Does traditional farming on the fringes of cities count as urban agriculture ?
Yes, Urban Agriculture is diverse in its forms. It also includes farms located around the fringes of cities which supply food and other services to the urban population. Because of the relatively short supply chains involved, these farms have an advantage over businesses located further away when it comes to providing niche products to urban residents.
Many farms on the urban fringe also sell direct to their customers through farmers markets or through running their own farm shop – sometimes this can be combined with other spin off facilities such as a café or children’s adventure play park.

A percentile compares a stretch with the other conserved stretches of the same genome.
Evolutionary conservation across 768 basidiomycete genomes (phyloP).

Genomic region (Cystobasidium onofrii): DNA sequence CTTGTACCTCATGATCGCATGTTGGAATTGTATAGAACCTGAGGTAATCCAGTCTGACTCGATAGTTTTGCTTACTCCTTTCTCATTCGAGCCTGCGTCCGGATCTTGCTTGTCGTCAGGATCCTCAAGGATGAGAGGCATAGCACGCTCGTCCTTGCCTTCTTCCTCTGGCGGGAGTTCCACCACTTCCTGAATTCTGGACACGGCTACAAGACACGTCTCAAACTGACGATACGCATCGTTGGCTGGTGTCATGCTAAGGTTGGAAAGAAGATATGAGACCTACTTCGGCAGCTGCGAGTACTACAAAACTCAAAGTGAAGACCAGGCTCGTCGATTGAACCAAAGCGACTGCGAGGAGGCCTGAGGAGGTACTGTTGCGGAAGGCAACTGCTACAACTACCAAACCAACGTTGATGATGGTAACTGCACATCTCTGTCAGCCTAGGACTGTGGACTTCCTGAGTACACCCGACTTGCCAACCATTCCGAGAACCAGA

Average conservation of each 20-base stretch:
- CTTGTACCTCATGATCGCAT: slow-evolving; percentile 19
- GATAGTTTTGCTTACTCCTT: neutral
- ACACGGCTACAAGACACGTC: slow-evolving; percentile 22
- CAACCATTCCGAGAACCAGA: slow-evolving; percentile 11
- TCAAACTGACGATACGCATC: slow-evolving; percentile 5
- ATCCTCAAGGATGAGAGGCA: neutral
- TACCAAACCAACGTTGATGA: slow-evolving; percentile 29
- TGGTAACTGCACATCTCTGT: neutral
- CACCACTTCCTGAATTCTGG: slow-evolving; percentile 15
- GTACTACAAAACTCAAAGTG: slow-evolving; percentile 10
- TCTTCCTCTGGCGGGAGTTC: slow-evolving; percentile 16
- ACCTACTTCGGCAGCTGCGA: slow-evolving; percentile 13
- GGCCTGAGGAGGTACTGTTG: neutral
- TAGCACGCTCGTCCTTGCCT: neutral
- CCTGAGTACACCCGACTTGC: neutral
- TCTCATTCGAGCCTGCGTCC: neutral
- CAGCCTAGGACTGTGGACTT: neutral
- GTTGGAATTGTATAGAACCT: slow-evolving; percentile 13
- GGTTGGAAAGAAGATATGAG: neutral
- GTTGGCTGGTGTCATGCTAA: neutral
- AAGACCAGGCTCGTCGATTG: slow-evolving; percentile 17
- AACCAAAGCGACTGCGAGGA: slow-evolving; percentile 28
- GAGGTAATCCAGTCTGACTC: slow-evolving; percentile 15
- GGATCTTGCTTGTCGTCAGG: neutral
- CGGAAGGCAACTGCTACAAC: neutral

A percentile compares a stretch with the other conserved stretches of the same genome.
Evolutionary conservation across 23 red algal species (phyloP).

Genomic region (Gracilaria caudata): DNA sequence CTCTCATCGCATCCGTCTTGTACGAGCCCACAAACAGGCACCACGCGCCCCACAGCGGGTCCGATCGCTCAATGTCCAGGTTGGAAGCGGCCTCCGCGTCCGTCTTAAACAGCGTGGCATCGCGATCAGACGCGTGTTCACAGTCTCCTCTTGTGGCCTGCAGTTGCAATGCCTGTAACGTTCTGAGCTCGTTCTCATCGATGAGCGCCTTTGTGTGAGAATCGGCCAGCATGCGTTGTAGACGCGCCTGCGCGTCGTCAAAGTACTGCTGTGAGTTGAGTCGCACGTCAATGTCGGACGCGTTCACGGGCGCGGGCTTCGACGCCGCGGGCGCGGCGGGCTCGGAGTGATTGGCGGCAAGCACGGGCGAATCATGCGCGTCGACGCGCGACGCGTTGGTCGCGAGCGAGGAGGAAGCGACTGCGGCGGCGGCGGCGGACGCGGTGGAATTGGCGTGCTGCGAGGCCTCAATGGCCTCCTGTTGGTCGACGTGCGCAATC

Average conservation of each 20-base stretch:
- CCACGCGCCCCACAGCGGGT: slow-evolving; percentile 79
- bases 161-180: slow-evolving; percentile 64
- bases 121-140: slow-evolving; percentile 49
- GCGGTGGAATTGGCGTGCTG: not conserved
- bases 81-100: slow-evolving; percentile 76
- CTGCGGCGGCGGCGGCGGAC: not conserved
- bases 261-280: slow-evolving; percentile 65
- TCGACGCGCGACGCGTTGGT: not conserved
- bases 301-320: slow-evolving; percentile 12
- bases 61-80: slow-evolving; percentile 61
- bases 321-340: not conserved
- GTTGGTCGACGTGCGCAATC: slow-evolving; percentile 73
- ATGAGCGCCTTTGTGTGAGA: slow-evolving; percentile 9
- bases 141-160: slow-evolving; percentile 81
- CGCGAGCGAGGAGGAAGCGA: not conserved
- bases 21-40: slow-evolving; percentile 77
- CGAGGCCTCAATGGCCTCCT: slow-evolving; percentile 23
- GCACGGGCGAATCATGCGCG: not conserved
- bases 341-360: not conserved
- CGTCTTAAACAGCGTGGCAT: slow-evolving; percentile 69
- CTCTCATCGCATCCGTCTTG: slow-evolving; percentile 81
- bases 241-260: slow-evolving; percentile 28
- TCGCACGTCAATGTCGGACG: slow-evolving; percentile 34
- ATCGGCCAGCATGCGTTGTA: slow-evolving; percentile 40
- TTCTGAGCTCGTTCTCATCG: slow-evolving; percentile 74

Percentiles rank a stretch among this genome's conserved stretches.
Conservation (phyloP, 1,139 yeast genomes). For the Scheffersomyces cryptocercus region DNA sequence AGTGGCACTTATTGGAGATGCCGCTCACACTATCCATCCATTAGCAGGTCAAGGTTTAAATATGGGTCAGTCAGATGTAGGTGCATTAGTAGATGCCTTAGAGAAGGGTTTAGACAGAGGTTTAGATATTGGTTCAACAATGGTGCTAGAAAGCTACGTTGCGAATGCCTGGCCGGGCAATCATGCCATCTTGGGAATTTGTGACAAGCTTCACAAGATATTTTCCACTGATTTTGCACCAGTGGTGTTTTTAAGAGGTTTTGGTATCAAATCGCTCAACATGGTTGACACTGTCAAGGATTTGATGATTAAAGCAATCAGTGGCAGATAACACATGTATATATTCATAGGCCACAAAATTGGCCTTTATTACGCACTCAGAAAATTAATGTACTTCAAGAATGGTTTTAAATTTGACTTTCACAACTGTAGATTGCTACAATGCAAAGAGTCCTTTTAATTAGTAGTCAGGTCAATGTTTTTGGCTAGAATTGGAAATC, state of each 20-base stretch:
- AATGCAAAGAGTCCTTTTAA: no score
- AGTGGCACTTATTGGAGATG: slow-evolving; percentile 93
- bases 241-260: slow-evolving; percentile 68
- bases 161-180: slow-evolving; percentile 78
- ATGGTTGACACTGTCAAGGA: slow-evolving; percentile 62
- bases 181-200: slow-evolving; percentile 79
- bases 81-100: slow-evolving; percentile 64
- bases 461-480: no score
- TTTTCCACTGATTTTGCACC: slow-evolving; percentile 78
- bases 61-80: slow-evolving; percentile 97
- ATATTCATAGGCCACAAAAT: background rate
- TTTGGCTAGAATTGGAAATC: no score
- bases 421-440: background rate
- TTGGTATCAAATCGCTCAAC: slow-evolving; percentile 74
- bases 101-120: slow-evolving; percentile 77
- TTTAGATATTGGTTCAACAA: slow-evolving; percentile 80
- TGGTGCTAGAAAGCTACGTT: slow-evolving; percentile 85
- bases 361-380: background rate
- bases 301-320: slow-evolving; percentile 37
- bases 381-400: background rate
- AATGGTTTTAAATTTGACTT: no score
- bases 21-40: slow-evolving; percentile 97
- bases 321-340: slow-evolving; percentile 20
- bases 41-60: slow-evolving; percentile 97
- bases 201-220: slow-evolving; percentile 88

Significantly, urban fringe farms can also deliver a broad range of ecosystem services. Urban fringe farms often combine agricultural land with a mosaic of other diverse habitats such as woodlands, meadows and wetlands. These can provide significant benefits for biodiversity and also for the retention of landscapes, which might be values or of local cultural significance.
Urban fringe farms also feature prominently within local path networks which provide recreational opportunities, wellbeing through contact with nature and green travel opportunities.